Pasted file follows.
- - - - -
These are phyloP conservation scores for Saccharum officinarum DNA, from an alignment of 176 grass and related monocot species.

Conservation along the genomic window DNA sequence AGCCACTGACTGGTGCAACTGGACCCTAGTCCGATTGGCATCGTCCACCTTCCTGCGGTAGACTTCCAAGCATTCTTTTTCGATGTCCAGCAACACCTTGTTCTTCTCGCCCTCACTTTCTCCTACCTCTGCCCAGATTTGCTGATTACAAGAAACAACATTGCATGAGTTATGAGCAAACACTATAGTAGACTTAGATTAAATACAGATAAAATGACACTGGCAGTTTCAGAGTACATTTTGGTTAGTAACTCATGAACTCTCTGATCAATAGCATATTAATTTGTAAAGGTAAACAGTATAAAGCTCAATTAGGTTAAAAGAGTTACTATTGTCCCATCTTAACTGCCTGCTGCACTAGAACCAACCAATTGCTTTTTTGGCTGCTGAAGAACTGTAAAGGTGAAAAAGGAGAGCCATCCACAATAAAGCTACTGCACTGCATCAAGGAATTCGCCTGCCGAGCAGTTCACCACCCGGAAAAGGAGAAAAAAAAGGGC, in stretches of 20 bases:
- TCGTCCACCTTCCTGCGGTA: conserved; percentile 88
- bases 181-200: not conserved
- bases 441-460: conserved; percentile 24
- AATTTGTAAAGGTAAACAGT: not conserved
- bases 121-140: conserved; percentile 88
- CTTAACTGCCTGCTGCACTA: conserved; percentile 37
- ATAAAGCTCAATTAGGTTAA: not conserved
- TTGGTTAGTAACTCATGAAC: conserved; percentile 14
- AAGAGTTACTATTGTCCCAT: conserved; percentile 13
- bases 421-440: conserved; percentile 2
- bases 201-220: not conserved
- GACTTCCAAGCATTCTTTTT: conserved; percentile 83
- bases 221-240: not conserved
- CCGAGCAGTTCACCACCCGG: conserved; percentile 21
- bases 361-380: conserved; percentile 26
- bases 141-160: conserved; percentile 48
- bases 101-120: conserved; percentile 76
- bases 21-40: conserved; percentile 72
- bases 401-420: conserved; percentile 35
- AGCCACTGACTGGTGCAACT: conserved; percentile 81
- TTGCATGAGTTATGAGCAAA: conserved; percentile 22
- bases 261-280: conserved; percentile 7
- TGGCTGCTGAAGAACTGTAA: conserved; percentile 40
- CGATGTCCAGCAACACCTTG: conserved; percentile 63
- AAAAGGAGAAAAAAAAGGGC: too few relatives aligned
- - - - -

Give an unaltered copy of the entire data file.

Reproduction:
These are phyloP conservation scores for Saccharum officinarum DNA, from an alignment of 176 grass and related monocot species.

Conservation along the genomic window DNA sequence AGCCACTGACTGGTGCAACTGGACCCTAGTCCGATTGGCATCGTCCACCTTCCTGCGGTAGACTTCCAAGCATTCTTTTTCGATGTCCAGCAACACCTTGTTCTTCTCGCCCTCACTTTCTCCTACCTCTGCCCAGATTTGCTGATTACAAGAAACAACATTGCATGAGTTATGAGCAAACACTATAGTAGACTTAGATTAAATACAGATAAAATGACACTGGCAGTTTCAGAGTACATTTTGGTTAGTAACTCATGAACTCTCTGATCAATAGCATATTAATTTGTAAAGGTAAACAGTATAAAGCTCAATTAGGTTAAAAGAGTTACTATTGTCCCATCTTAACTGCCTGCTGCACTAGAACCAACCAATTGCTTTTTTGGCTGCTGAAGAACTGTAAAGGTGAAAAAGGAGAGCCATCCACAATAAAGCTACTGCACTGCATCAAGGAATTCGCCTGCCGAGCAGTTCACCACCCGGAAAAGGAGAAAAAAAAGGGC, in stretches of 20 bases:
- TCGTCCACCTTCCTGCGGTA: conserved; percentile 88
- bases 181-200: not conserved
- bases 441-460: conserved; percentile 24
- AATTTGTAAAGGTAAACAGT: not conserved
- bases 121-140: conserved; percentile 88
- CTTAACTGCCTGCTGCACTA: conserved; percentile 37
- ATAAAGCTCAATTAGGTTAA: not conserved
- TTGGTTAGTAACTCATGAAC: conserved; percentile 14
- AAGAGTTACTATTGTCCCAT: conserved; percentile 13
- bases 421-440: conserved; percentile 2
- bases 201-220: not conserved
- GACTTCCAAGCATTCTTTTT: conserved; percentile 83
- bases 221-240: not conserved
- CCGAGCAGTTCACCACCCGG: conserved; percentile 21
- bases 361-380: conserved; percentile 26
- bases 141-160: conserved; percentile 48
- bases 101-120: conserved; percentile 76
- bases 21-40: conserved; percentile 72
- bases 401-420: conserved; percentile 35
- AGCCACTGACTGGTGCAACT: conserved; percentile 81
- TTGCATGAGTTATGAGCAAA: conserved; percentile 22
- bases 261-280: conserved; percentile 7
- TGGCTGCTGAAGAACTGTAA: conserved; percentile 40
- CGATGTCCAGCAACACCTTG: conserved; percentile 63
- AAAAGGAGAAAAAAAAGGGC: too few relatives aligned